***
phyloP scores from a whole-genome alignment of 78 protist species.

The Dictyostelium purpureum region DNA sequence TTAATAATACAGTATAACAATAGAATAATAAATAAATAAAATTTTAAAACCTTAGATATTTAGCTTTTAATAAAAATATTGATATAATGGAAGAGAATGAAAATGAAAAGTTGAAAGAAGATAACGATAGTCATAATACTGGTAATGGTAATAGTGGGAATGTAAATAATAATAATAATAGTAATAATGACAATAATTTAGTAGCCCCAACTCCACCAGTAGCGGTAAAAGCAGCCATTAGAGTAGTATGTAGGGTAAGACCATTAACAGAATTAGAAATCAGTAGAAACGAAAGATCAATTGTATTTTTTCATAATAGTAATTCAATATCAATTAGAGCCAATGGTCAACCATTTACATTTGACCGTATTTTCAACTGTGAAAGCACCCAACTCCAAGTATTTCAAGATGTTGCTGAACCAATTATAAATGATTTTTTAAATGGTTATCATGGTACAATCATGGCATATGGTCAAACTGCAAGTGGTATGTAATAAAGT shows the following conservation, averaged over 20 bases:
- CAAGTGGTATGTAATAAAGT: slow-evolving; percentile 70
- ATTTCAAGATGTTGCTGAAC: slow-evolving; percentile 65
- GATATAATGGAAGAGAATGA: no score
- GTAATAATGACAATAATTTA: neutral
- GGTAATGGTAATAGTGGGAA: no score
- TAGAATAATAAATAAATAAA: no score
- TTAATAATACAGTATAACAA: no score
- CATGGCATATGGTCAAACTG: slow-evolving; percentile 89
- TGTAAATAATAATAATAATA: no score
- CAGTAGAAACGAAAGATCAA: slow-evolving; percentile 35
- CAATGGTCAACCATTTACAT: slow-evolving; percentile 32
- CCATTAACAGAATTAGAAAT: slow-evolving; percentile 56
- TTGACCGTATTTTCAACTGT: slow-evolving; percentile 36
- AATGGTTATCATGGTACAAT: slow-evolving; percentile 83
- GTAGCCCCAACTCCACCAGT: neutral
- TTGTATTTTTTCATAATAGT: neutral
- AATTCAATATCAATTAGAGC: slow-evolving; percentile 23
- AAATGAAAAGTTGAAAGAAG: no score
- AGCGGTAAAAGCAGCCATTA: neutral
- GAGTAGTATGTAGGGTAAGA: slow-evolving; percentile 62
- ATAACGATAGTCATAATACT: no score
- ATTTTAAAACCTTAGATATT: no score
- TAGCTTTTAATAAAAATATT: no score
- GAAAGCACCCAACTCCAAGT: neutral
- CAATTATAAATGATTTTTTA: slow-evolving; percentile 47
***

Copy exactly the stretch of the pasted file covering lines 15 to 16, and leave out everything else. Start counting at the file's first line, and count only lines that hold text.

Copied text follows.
- TTGACCGTATTTTCAACTGT: slow-evolving; percentile 36
- AATGGTTATCATGGTACAAT: slow-evolving; percentile 83